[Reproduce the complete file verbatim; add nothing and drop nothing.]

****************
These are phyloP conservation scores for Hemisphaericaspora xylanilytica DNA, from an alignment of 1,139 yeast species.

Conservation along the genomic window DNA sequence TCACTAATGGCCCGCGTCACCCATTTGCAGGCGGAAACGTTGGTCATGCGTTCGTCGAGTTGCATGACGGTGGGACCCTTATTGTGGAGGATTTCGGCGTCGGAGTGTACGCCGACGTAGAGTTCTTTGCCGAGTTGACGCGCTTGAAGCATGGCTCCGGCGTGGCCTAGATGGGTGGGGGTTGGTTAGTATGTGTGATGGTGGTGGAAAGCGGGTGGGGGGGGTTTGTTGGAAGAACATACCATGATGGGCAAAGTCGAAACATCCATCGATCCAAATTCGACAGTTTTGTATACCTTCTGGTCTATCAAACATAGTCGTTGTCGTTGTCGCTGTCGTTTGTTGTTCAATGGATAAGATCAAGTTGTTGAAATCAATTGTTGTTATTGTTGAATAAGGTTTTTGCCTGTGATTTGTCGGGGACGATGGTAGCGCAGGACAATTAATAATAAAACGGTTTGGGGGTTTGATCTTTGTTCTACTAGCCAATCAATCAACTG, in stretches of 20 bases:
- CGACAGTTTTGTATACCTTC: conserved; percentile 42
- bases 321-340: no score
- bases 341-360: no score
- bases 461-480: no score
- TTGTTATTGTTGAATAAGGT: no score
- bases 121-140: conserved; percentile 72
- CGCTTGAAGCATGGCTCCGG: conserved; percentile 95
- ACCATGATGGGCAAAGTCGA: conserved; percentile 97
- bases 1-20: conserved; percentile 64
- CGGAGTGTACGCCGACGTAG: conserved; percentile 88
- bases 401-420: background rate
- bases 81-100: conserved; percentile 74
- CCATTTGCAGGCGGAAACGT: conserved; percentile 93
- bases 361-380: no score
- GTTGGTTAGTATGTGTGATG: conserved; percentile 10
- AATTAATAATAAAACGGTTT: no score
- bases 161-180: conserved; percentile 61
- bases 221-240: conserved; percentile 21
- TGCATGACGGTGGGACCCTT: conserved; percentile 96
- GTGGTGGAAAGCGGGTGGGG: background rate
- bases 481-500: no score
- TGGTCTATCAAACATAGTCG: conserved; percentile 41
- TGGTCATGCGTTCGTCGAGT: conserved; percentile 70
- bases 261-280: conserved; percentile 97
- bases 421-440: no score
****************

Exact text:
These are phyloP conservation scores for Hemisphaericaspora xylanilytica DNA, from an alignment of 1,139 yeast species.

Conservation along the genomic window DNA sequence TCACTAATGGCCCGCGTCACCCATTTGCAGGCGGAAACGTTGGTCATGCGTTCGTCGAGTTGCATGACGGTGGGACCCTTATTGTGGAGGATTTCGGCGTCGGAGTGTACGCCGACGTAGAGTTCTTTGCCGAGTTGACGCGCTTGAAGCATGGCTCCGGCGTGGCCTAGATGGGTGGGGGTTGGTTAGTATGTGTGATGGTGGTGGAAAGCGGGTGGGGGGGGTTTGTTGGAAGAACATACCATGATGGGCAAAGTCGAAACATCCATCGATCCAAATTCGACAGTTTTGTATACCTTCTGGTCTATCAAACATAGTCGTTGTCGTTGTCGCTGTCGTTTGTTGTTCAATGGATAAGATCAAGTTGTTGAAATCAATTGTTGTTATTGTTGAATAAGGTTTTTGCCTGTGATTTGTCGGGGACGATGGTAGCGCAGGACAATTAATAATAAAACGGTTTGGGGGTTTGATCTTTGTTCTACTAGCCAATCAATCAACTG, in stretches of 20 bases:
- CGACAGTTTTGTATACCTTC: conserved; percentile 42
- bases 321-340: no score
- bases 341-360: no score
- bases 461-480: no score
- TTGTTATTGTTGAATAAGGT: no score
- bases 121-140: conserved; percentile 72
- CGCTTGAAGCATGGCTCCGG: conserved; percentile 95
- ACCATGATGGGCAAAGTCGA: conserved; percentile 97
- bases 1-20: conserved; percentile 64
- CGGAGTGTACGCCGACGTAG: conserved; percentile 88
- bases 401-420: background rate
- bases 81-100: conserved; percentile 74
- CCATTTGCAGGCGGAAACGT: conserved; percentile 93
- bases 361-380: no score
- GTTGGTTAGTATGTGTGATG: conserved; percentile 10
- AATTAATAATAAAACGGTTT: no score
- bases 161-180: conserved; percentile 61
- bases 221-240: conserved; percentile 21
- TGCATGACGGTGGGACCCTT: conserved; percentile 96
- GTGGTGGAAAGCGGGTGGGG: background rate
- bases 481-500: no score
- TGGTCTATCAAACATAGTCG: conserved; percentile 41
- TGGTCATGCGTTCGTCGAGT: conserved; percentile 70
- bases 261-280: conserved; percentile 97
- bases 421-440: no score